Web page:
Writing Better Papers
Allow sufficient time both to research and write your papers.
- Good papers and good writing takes time and a bit of forethought. Writing is a craft, and a good paper has a beginning and an end - an introduction and a conclusion - and some information and analysis in the middle.
- Write in complete sentences, following the standard conventions of the English language. Sentences must have a subject and a verb. Shorter, more direct sentences are better than longer, convoluted ones.
- One of the best books on English writing, William Strunk and E.B. White's The Elements of Style, was written in 1918. What they had to say then is still valid.
- Remember that short papers are not necessarily easier to do than longer ones. A good three page paper can take longer to write than one which is 10-15 pages.
- Invest time into researching your subject material from a range of academic sources. If you must use the Internet, some online resources for Political Science are available through the university library by clicking here.
Write in your own words.
- Direct quotations from sources which you have been using should be used sparingly, and only for emphasis, or because it is useful for the reader to know exactly what another author has said.
- Shorter quotations can be included in sentences, but always in quotation marks.
- Longer quotations must be single-spaced, and indented at both sides, but should not be enclosed in quotation marks.
- Papers which are little more than direction quotations strung together will receive a poor grade.
- When you write, put things in your own words. Using the words of others without proper attribution (see below), constitutes plagiarism, a form of academic dishonesty. We watch for it and apply Memorial University regulations on academic misconduct when necessary. It isn't pleasant and can result in a grade of zero for the course, or in some instances, suspension from the university.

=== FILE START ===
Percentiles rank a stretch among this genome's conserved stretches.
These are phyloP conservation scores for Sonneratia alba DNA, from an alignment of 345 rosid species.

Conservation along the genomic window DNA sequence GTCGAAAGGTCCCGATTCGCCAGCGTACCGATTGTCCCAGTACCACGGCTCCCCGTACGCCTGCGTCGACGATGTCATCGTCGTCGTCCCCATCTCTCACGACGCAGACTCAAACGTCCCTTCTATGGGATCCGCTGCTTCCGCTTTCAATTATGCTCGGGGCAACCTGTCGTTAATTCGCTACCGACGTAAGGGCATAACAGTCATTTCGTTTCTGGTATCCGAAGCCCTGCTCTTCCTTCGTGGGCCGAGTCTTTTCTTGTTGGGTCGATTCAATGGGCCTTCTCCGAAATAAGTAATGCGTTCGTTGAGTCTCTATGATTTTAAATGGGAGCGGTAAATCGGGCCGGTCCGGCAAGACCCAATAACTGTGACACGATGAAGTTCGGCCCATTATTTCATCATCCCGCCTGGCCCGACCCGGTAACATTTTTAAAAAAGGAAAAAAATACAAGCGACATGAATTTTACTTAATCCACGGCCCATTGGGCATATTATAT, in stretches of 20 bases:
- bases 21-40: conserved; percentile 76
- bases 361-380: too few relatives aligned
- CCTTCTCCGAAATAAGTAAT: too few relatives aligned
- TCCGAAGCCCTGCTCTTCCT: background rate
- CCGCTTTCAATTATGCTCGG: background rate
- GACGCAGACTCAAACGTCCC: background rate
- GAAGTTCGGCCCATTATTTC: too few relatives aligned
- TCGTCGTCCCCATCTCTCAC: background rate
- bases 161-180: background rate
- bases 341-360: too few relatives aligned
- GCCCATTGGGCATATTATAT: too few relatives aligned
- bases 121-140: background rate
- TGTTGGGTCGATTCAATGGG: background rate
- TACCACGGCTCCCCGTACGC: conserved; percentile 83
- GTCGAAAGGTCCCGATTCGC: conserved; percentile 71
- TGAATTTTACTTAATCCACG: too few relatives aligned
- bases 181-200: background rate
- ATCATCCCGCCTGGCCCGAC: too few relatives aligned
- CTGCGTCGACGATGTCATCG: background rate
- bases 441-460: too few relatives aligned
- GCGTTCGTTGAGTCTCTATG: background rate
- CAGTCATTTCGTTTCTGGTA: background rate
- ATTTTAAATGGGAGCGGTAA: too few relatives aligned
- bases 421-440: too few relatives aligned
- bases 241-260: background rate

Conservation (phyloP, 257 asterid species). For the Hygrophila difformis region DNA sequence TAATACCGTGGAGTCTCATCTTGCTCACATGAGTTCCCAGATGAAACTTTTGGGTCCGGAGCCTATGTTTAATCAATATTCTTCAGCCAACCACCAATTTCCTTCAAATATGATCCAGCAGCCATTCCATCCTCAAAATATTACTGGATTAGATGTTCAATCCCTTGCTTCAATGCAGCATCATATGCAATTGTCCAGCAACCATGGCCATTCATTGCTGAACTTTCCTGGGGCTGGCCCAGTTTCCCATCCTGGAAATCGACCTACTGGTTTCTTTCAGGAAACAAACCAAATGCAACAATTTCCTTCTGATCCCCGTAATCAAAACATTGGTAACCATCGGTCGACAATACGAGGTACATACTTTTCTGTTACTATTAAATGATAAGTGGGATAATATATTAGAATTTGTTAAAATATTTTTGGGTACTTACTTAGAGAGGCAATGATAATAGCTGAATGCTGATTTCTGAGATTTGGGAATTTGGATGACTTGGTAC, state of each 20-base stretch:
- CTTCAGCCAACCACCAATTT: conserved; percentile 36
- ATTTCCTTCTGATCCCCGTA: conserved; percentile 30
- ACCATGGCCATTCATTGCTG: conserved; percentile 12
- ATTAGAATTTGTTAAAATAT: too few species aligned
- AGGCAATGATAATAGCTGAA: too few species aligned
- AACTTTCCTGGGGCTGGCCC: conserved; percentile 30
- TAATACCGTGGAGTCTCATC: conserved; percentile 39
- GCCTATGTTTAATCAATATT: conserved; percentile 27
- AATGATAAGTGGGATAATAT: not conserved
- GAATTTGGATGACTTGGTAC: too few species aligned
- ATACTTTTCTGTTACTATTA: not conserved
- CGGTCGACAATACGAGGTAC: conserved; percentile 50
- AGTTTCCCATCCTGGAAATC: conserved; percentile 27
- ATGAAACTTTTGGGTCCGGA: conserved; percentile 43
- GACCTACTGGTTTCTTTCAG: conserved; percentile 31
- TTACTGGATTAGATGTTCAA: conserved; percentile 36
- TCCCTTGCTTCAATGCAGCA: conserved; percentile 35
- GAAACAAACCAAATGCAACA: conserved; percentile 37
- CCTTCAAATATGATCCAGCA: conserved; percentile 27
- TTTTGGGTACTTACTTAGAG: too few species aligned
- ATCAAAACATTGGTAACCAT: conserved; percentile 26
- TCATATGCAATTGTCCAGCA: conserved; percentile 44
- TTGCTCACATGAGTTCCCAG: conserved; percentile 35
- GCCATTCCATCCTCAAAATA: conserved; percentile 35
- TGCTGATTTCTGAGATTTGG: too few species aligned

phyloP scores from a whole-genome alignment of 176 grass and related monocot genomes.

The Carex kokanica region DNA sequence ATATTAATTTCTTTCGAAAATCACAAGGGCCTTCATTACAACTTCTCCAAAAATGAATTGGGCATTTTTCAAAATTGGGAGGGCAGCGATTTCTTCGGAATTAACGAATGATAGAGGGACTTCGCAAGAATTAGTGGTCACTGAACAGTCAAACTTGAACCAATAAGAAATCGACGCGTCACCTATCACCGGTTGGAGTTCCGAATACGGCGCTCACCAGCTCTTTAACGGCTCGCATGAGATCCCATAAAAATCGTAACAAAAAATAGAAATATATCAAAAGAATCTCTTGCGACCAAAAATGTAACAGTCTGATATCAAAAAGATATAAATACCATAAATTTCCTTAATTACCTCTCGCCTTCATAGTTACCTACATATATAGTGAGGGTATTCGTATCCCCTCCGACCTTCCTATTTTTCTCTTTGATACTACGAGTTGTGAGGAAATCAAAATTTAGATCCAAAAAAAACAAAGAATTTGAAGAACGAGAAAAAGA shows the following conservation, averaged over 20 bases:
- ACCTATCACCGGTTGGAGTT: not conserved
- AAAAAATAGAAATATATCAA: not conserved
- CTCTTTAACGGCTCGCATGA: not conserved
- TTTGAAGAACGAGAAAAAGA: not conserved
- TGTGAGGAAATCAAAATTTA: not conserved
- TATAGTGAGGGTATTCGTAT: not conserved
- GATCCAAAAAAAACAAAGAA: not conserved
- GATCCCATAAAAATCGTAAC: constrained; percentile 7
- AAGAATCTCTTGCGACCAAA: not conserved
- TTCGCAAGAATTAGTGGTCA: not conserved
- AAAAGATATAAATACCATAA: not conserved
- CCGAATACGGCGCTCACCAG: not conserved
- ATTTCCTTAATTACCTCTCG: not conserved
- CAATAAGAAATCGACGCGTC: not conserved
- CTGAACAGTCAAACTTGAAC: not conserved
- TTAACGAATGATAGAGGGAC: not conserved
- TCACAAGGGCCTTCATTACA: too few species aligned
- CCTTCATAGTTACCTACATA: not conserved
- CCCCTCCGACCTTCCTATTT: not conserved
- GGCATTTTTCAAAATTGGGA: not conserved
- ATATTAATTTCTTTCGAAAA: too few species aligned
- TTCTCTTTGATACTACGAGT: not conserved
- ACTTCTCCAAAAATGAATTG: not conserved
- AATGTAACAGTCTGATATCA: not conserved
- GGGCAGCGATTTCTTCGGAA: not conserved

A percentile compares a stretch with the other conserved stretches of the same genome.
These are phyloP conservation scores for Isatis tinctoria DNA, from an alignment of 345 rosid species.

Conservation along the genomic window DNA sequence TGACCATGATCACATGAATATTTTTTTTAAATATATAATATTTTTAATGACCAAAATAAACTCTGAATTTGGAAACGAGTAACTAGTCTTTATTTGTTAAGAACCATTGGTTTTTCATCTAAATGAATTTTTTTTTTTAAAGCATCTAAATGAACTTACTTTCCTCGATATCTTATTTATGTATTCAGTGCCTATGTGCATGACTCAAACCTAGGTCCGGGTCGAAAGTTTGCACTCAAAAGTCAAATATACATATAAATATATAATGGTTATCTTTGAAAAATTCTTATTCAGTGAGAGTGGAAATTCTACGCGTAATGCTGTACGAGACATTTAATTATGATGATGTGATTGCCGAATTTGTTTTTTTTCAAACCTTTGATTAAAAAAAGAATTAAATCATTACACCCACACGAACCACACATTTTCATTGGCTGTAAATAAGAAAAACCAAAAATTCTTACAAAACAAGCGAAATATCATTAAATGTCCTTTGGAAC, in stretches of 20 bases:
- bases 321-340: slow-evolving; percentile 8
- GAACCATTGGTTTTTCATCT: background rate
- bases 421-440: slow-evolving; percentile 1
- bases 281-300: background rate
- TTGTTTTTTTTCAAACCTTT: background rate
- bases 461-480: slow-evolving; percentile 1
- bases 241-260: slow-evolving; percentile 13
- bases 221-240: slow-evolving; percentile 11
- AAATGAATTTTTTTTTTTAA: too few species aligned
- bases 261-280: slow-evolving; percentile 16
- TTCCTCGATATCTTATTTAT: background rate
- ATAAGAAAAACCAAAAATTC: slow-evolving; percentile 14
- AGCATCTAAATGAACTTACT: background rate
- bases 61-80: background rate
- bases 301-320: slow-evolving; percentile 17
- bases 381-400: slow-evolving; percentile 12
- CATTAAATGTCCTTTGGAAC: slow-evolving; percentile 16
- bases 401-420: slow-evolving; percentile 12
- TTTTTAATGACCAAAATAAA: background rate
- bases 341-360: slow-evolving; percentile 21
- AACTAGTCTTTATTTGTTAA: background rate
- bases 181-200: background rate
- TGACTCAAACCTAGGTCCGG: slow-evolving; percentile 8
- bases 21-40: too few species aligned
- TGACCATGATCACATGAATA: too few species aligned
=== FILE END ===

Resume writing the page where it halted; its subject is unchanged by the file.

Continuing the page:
- Remember that there are ways of summarizing other people's ideas without plagiarizing. Those of us who write do so regularly, typically by using phrases such as "According to Cairns..." or "Cairns argues... " followed by a footnote, endnote or in-text reference. This tells the reader, up front, that what is about to follow is summarizes or paraphrase's Cairn's argument. You still have to put it in your own words, but both you and the reader know what is happening.
Remember to document the sources which you have used in footnotes, endnotes, or in-text references.
- Doing so requires you to make judgment calls. In order to so, pay attention to what other authors do. You need to footnote information or ideas which were not common knowledge, but you don't need to footnote every word or sentence. Instead, you can group references in a single note at the end of paragraph.
- The most common reference systems are APA, MLA, and Turabian. You can find further information on these on QEII Library's web site. Political Science students are encouraged to follow our Political Science Style Guide.
- Improper documentation makes a poor paper worse.
- An absence of documentation suggests plagiarism.